NABOKV-L post 0027311, Sun, 26 Feb 2017 15:20:02 +0300

Subject
numerical symbolism in TRLSK
Date
Body
Yes, when V. begins to spell Sebastian’s surname, he almost says the word kniga (book). Kniga is an anagram of Kigan (the name Kegan in Russian spelling). K, n, i, g (the first four letters of Sebastian’s surname) make the word “king.” In terms of chess, Sebastian Knight (who drew a black knight to sign his writings) seems to be the king and Nina Lecerf, the queen (ferz’ is Russian for “chess queen”). Slon being Russian for “bishop” (chessman), Clare Bishop brings to mind Vera Slonim (the maiden name of VN’s wife).



According to V., there is an occult resemblance between a man and the date of his death:



I have managed to reconstruct more or less the last year of Sebastian's life: 1935. He died in the very beginning of 1936, and as I look at this figure I cannot help thinking that there is an occult resemblance between a man and the date of his death. Sebastian Knight d. 1936.... This date to me seems the reflection of that name in a pool of rippling water. There is something about the curves of the last three numerals that recalls the sinuous outlines of Sebastian's personality.... (chapter 19)



Lev Shestov (whose pseudonym comes from shest’, “six”) died on November 19, 1938. VN began writing TRLSK in December of 1938.



Mr. Kegan (who is asleep and to whose breathing V. listens thinking that it is his brother) is a patient in Ward No. 36. In a letter of April 1, 1897, to Suvorin Chekhov (who was hospitalized after a copious lung hemorrhage) says that the author of “Ward No. 6” was moved from Ward No. 16 to Ward No. 14:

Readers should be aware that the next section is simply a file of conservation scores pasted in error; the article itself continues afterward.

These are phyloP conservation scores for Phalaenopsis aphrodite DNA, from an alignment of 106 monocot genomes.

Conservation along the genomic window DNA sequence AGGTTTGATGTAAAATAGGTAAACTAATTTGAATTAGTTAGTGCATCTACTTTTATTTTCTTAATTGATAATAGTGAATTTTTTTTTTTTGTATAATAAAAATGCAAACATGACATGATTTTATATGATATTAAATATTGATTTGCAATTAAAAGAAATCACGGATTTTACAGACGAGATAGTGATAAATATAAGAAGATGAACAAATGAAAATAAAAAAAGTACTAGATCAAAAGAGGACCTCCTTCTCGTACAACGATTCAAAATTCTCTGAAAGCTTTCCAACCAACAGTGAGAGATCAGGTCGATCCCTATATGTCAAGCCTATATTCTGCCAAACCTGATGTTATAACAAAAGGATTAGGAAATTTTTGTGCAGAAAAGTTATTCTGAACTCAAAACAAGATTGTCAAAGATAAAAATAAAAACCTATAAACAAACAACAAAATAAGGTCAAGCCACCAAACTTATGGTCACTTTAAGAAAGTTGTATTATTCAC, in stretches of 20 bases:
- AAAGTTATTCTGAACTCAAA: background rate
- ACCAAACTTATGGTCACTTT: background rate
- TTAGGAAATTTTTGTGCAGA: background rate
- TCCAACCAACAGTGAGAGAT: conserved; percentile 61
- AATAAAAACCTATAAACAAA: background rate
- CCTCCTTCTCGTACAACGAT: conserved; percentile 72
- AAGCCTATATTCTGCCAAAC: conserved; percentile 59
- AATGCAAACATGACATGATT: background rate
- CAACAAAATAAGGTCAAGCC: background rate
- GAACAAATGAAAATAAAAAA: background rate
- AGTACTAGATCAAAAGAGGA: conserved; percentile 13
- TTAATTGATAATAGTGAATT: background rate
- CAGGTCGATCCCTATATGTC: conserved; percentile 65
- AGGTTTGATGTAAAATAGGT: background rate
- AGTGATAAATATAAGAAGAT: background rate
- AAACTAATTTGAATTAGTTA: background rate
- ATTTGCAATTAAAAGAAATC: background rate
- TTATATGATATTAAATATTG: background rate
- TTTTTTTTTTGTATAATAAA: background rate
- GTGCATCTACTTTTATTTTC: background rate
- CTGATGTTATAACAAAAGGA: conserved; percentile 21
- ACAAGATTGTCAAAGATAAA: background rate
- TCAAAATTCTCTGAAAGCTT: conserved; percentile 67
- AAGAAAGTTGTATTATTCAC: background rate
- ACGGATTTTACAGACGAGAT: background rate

Автора "Палаты № 6" из палаты № 16 перевели в № 14. Тут просторно, два окна, потапенковское освещение, три стола. Крови выходит немного. После того вечера, когда был Толстой (мы долго разговаривали), в 4 часа утра у меня опять шибко пошла кровь.



The author of “Ward No. 6” has been moved from Ward No. 16 to Ward No. 14. There is plenty of room here, two windows, lighting a la Potapenko, three tables. There is very little hemorrhage. After the evening when Tolstoy was here (we talked for a long time) at four o’clock in the morning I had violent hemorrhage again.



It is believed that Chekhov contracted tuberculosis because of the flop of “The Seagull” in the St. Petersburg Aleksandrinsky Theater in October of 1896. Nina Lecerf (aka Mme de Rechnoy) hints at Nina Zarechny, a character in “The Seagull.” In his essay on Chekhov, Tvorchestvo iz nichego (“Creation from Nothing,” 1905), Shestov says that one of Chekhov’s most remarkable works is his play Chayka (“The Seagull”):



Одним из самых характерных для Чехова, а потому и замечательных его произведений должна считаться его драма “Чайка”. В ней с наибольшей полнотой получило своё выражение истинное отношение художника к жизни. (VIII)



According to Shestov, in “The Seagull” the artist’s real attitude to life was expressed most fully. The phrase istinnoe otnoshenie khudozhnika k zhizni (the artist’s real attitude to life) brings to mind the title of VN’s novel.